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I was reading the following today and was wondering, does anyone know which sea they are referring to? And if the fact they are three or four miles out, but when Jesus got onto the boat they were immediately at the shore, would be something that should stick out because of distance, or would three or four miles be at about the other side? 

 

John 6:16-21 New International Version (NIV)

Jesus Walks on the Water

16 When evening came, his disciples went down to the lake, 17 where they got into a boat and set off across the lake for Capernaum. By now it was dark, and Jesus had not yet joined them. 18 A strong wind was blowing and the waters grew rough. 19 When they had rowed about three or four miles,[a] they saw Jesus approaching the boat, walking on the water; and they were frightened. 20 But he said to them, “It is I; don’t be afraid.” 21 Then they were willing to take him into the boat, and immediately the boat reached the shore where they were heading.

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unfortunately, I don't think we know where they started from, because it says at the beginning of Chapter 6 that "Some time after this, Jesus crossed to the far shore of the Sea of Galilee."  - - however, the chapter before that, he was in Jerusalem, so we don't know where he started from, but in looking at a map, it looks like Capernaum is at the northern end of the lake, so if they came from the far side... that's a really long way. - A quick look says the lake is 13 miles long (north and south) and 8 miles wide (east to west) 

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Posted (edited)

As Jared mentioned, they were on the Sea of Galilee which is actually a lake, and one of the few places in the Biblical world where there's actually a lot of fresh water. You have awakened the Biblical trivia/history nerd in me, which I hope you won't mind, since you were looking for background info.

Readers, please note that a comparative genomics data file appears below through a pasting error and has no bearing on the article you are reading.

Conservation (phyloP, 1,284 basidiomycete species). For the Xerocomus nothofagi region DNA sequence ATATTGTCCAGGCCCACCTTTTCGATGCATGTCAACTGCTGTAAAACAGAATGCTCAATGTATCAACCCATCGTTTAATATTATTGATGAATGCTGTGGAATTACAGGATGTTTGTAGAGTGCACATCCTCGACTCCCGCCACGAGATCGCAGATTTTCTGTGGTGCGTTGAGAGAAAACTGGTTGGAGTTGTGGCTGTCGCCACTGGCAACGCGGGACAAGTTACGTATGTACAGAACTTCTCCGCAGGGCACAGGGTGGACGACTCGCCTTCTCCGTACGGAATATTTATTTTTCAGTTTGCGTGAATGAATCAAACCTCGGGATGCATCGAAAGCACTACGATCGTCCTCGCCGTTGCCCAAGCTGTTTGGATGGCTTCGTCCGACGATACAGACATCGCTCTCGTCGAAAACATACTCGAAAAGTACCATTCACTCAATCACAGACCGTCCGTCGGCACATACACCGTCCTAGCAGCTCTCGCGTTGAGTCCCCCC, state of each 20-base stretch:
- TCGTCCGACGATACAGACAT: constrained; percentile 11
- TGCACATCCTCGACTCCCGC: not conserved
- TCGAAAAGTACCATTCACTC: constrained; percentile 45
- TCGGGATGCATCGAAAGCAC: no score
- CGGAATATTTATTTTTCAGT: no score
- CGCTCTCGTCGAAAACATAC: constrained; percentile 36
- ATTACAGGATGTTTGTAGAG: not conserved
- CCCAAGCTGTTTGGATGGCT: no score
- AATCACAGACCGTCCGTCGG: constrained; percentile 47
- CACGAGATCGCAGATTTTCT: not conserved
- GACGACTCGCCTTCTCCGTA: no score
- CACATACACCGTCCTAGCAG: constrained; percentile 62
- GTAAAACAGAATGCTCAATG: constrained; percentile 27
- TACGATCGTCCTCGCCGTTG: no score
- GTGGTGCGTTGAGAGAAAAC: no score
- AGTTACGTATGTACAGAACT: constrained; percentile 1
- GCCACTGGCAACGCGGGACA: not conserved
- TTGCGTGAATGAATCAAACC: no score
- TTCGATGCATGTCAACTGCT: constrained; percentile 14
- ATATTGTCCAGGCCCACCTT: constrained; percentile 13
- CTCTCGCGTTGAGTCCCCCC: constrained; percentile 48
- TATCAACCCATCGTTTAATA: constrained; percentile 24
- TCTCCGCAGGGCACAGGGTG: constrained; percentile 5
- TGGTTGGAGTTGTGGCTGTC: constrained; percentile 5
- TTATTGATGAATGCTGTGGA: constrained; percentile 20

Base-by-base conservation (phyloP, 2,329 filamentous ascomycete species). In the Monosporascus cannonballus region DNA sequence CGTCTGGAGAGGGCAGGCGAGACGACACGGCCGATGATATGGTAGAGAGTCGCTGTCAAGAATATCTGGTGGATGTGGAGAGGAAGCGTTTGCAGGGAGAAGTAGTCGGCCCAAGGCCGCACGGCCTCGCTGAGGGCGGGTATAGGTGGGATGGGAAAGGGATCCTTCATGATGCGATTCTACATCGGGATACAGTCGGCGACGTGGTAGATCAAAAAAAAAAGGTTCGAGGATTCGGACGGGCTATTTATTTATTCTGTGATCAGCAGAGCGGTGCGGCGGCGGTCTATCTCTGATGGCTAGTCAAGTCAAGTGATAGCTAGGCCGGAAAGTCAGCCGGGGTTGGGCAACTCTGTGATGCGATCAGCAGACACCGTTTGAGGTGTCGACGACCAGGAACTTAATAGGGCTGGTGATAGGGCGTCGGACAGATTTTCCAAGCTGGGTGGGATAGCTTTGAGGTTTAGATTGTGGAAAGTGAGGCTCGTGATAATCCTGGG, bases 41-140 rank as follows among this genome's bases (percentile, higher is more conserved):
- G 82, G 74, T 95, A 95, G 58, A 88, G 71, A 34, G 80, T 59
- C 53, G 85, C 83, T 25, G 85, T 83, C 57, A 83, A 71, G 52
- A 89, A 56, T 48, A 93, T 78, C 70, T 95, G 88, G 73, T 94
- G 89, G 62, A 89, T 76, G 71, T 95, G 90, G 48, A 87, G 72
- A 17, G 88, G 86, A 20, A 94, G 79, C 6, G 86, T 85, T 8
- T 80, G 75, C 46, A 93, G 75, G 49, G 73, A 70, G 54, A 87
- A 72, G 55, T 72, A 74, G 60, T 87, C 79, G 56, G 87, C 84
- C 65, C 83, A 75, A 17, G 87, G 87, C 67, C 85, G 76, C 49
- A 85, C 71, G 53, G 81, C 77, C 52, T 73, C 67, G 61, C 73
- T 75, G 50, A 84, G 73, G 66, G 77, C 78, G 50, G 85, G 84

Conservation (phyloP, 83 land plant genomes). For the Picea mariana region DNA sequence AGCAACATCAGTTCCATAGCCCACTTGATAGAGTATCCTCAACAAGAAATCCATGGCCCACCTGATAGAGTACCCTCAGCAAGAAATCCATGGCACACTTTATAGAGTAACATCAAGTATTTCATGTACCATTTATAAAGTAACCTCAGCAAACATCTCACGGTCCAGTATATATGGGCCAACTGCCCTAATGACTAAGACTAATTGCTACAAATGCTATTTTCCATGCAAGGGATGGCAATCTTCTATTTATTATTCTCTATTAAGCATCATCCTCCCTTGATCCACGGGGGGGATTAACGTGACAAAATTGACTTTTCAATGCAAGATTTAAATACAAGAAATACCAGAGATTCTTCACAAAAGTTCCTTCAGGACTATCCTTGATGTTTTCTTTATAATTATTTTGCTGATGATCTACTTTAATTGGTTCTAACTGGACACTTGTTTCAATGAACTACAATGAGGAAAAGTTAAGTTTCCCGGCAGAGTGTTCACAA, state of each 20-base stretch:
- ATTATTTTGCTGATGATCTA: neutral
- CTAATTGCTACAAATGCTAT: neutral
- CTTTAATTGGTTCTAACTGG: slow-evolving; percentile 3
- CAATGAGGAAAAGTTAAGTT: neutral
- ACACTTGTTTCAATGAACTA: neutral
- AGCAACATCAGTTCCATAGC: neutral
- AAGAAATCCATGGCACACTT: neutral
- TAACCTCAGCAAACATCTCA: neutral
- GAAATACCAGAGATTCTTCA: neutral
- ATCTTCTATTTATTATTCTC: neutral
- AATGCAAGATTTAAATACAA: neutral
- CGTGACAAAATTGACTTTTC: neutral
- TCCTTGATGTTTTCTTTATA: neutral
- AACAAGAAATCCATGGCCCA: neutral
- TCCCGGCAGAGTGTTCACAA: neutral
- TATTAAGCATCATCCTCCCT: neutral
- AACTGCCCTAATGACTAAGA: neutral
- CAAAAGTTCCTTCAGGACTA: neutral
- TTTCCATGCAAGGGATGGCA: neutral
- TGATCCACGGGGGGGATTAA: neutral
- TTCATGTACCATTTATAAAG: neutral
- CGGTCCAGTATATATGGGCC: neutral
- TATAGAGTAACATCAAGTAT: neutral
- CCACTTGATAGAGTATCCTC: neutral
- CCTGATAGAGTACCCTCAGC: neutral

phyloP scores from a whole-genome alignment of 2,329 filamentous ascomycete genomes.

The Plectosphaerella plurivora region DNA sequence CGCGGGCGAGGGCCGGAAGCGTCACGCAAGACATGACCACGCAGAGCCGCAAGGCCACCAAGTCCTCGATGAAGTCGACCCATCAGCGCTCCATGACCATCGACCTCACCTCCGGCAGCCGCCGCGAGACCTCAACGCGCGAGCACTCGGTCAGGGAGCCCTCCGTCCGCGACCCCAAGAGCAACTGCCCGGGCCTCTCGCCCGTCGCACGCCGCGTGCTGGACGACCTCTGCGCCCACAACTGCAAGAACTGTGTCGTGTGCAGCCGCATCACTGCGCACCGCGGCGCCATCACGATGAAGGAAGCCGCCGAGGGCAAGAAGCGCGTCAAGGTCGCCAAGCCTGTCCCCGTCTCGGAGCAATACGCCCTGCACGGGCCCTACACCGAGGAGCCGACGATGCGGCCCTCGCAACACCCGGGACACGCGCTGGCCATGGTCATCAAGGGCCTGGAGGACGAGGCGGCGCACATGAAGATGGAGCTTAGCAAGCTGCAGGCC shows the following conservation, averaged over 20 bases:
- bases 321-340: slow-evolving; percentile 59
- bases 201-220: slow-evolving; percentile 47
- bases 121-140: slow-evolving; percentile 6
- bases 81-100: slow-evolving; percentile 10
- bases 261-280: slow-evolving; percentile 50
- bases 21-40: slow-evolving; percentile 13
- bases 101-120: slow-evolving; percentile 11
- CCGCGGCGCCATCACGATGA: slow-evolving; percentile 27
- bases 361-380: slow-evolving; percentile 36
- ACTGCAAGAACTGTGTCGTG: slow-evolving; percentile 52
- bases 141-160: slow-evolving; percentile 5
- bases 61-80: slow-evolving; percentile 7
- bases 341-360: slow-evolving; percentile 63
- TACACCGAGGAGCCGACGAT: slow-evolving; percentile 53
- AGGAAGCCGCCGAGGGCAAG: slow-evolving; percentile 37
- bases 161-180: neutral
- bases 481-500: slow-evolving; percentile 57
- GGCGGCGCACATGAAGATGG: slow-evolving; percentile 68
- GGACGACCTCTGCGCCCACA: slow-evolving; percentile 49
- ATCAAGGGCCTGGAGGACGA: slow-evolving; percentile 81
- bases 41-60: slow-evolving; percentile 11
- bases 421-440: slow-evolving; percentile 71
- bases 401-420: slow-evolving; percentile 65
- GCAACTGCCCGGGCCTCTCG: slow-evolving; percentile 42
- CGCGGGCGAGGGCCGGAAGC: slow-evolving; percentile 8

Culture shapes the way we think, and that shapes language, which is why lakes like the Sea of Galilee and the Dead Sea instead get called seas. The world in which these people lived is very dry and often pretty hot. Many "rivers" run dry in the summer season, and the observant Bible reader might notice the occasional mention of a wadi, which can actually be very deep ravines or valleys, that are dry most of the year, and flooded full when the rains come.

 

There aren't a lot of opportunities to refer to a large body of water, so they didn't need a wide range of words to distinguish between them. The Hebrew word yam can mean lake, pond, ocean, or sea, or even the large bronze basin of water that sat in the tabernacle and the temple. The single word might best be translated "whole big heap of water," in a land where water was normally found in smaller amounts.

 

Anyway, no one in the Bible is confusing lakes with seas; they're just using their own way of thinking and naming things, and the Bible translators use whichever English equivalents seem most convenient for the moment. After all, "Sea of Galilee" has this wonderfully poetic sound to it, doesn't it?

Edited by Wes B
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34 minutes ago, Wes B said:

The single word might best be translated "whole big heap of water,"

 

You know Wes, that is unintentionally funny!

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40 minutes ago, suspensewriter said:

 

You know Wes, that is unintentionally funny!

 

Thank you... though it might not actually be unintentional...